Viktoria Modesta’s prosthetic leg is a black spike; in the singer’s music video for her song “Prototype,” it rings like an icepick as she prowls a glass surface, finally bringing the spike down — shik! — and shattering it. “Assemble me piece by piece,” she sings, “the model of the future.”
That was in 2014. Today, Modesta is working with famed prosthetic engineer (and double amputee) Hugh Herr at MIT’s Media Lab, while her prosthetic from the video, “The Spike,’’ is on display as part of the MFA’s “#techstyle’’ exhibit. Created by Sophie de Oliveira Barata’s Alternative Limb Project, it’s one of the most extreme examples to date of a prosthetic limb doubling as a fashion statement — but hardly the only one. Prosthetic limbs, long treated as mere utilitarian medical devices, have become a focus for artistic design.
De Oliveira Barata designs fantastical limbs that open to reveal serpents or glitter with crystals. Industrial designer Scott Summit creates 3D-printed limbs that look like delicate coral reefs. Alleles Design Studio makes ready-to-wear latticework legs in patterns with names like Mythic, Digital Rococo, and Future Plaid, each costing only a few hundred dollars. And more and more everyday prosthetists are offering detailing services, covering limbs in digitally printed art or elaborate hand-painted “tattoos.”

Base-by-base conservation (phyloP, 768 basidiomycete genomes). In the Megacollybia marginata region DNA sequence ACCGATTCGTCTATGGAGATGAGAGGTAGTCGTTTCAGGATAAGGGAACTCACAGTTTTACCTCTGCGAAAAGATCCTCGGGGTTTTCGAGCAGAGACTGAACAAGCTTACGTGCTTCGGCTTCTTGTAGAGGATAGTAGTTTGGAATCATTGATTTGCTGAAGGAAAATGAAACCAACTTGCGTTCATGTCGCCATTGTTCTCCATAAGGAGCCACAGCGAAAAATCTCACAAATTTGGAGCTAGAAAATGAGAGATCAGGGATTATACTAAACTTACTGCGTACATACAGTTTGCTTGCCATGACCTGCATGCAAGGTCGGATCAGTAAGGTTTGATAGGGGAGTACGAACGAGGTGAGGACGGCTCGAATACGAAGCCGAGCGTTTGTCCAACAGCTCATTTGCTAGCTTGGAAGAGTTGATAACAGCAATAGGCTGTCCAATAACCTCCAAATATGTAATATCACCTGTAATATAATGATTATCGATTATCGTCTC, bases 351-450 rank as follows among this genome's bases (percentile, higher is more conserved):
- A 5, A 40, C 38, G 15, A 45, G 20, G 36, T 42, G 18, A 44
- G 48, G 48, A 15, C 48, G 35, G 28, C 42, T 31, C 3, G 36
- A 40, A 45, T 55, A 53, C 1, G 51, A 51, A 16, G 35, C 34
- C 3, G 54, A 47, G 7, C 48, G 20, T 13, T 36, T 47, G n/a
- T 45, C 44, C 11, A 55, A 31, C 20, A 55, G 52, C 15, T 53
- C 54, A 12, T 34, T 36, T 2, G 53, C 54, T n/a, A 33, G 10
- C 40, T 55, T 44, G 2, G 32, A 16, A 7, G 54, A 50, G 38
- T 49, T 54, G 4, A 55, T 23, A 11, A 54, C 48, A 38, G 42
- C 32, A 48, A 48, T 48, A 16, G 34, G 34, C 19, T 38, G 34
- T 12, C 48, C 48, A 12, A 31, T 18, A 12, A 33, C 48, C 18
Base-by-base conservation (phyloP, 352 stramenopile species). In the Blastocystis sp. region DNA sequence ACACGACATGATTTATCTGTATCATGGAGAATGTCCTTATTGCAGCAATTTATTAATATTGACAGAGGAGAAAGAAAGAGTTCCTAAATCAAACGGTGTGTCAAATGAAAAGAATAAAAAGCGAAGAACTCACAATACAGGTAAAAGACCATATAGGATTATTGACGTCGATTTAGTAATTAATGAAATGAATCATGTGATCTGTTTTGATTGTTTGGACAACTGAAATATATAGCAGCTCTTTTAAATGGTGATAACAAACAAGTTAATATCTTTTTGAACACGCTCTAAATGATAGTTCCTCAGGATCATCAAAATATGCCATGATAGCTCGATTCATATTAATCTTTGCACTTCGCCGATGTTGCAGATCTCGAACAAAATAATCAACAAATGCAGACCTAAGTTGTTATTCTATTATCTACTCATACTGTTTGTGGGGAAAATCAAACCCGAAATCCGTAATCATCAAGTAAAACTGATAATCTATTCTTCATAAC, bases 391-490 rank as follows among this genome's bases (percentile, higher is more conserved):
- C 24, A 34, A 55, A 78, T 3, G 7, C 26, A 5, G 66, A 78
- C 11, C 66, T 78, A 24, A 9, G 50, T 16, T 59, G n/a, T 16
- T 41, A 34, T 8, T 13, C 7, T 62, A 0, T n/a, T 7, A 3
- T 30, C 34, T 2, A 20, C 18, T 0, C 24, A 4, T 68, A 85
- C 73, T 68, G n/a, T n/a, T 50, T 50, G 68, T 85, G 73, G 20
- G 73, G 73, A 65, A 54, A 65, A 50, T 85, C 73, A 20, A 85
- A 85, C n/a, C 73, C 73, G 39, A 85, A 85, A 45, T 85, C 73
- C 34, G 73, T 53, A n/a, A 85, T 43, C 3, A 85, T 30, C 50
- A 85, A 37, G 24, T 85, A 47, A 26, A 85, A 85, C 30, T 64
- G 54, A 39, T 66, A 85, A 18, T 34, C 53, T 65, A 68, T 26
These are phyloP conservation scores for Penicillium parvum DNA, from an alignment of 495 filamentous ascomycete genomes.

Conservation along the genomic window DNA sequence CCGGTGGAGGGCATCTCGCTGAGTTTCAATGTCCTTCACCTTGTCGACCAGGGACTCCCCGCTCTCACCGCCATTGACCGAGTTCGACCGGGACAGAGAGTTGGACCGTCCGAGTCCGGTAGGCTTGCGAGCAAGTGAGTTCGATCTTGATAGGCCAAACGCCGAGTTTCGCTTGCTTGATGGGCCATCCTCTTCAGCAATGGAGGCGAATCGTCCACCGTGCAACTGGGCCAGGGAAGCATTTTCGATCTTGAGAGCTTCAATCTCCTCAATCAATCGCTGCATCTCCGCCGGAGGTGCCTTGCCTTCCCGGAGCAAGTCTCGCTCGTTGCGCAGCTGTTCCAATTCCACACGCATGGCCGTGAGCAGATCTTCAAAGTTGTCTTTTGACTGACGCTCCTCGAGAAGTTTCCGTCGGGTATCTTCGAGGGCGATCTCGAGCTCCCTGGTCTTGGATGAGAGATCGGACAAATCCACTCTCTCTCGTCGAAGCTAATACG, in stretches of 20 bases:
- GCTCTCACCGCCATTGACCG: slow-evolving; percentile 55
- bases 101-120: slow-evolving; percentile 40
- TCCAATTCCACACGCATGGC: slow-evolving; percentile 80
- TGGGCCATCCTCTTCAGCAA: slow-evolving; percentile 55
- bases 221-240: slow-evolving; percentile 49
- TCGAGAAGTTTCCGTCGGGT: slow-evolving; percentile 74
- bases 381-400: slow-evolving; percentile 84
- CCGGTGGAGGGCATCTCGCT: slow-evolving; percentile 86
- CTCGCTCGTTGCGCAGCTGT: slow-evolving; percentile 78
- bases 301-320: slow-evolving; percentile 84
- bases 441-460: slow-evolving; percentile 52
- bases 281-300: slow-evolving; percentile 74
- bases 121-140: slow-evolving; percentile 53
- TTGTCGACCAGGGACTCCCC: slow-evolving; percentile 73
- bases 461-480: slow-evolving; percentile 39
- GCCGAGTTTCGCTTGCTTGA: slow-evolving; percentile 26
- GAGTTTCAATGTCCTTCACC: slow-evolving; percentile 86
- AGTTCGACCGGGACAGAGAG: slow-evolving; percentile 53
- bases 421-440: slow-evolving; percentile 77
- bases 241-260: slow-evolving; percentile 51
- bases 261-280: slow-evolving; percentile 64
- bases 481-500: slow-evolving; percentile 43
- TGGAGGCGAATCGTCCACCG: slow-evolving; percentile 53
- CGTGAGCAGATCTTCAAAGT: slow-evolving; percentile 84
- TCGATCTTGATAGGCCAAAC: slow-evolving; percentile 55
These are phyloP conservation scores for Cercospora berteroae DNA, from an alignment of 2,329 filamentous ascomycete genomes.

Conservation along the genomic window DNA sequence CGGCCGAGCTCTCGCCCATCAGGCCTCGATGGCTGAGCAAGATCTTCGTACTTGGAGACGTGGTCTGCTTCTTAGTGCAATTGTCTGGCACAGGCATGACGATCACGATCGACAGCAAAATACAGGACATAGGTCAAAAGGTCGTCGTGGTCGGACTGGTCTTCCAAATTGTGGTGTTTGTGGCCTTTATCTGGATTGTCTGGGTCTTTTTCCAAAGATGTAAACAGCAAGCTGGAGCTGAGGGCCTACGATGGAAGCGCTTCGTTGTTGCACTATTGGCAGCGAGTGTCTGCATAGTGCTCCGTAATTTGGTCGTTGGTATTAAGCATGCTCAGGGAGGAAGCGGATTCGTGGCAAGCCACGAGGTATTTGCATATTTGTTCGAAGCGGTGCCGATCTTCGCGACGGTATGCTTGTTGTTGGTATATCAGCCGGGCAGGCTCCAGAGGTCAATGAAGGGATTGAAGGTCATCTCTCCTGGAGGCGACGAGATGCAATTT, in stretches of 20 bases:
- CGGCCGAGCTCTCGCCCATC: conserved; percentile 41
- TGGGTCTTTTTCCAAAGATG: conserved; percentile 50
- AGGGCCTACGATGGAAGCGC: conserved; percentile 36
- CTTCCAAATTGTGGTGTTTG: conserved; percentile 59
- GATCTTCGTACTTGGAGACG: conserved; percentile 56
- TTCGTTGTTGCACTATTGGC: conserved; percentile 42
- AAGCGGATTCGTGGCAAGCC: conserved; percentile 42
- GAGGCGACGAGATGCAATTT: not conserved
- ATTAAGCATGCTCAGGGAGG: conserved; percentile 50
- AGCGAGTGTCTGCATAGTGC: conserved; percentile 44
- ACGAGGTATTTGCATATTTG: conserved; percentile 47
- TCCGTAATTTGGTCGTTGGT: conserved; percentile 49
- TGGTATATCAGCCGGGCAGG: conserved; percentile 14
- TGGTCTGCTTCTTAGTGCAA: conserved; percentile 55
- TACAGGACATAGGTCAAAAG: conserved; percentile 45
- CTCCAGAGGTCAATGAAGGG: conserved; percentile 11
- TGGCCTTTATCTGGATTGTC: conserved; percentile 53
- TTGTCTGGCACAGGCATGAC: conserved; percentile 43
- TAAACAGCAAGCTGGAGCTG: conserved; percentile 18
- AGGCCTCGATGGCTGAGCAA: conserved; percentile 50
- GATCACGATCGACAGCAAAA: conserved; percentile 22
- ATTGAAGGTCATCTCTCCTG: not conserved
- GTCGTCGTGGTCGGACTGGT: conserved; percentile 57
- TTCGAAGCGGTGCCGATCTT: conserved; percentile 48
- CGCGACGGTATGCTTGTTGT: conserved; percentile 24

The fact is, more Americans are using prosthetics than 20 years ago. The Iraq and Afghanistan conflicts have pushed prosthetic technology forward; more wounded warriors has meant more government grants to create limbs embedded with microcomputers, limbs that respond to a user’s own muscle contractions, limbs that give biofeedback. But perhaps more important was the change in how prosthetics were worn, as more veterans began to eschew flesh-colored covers and proudly bare their metal legs or arms, asserting that assistive devices — and, implicitly, their wearers — can be stylish.
It remains to be seen whether that will spread to other medical equipment. While eyeglasses and now prosthetic limbs have lost their stigma, walkers, ventilator masks, power wheelchairs, and crutches all still tend to be constructed out of unembellished aluminum or oatmeal-colored plastic reminiscent of old desktop computers.
“Here disability aids become a stage to discuss, understand and cope with disability, illness and human frailty,” writes designer Francesca Lanzavecchia of the lace-like back braces she creates. Maybe soon more of our frailties will be beautiful.S.I. Rosenbaum can be reached at firstname.lastname@example.org.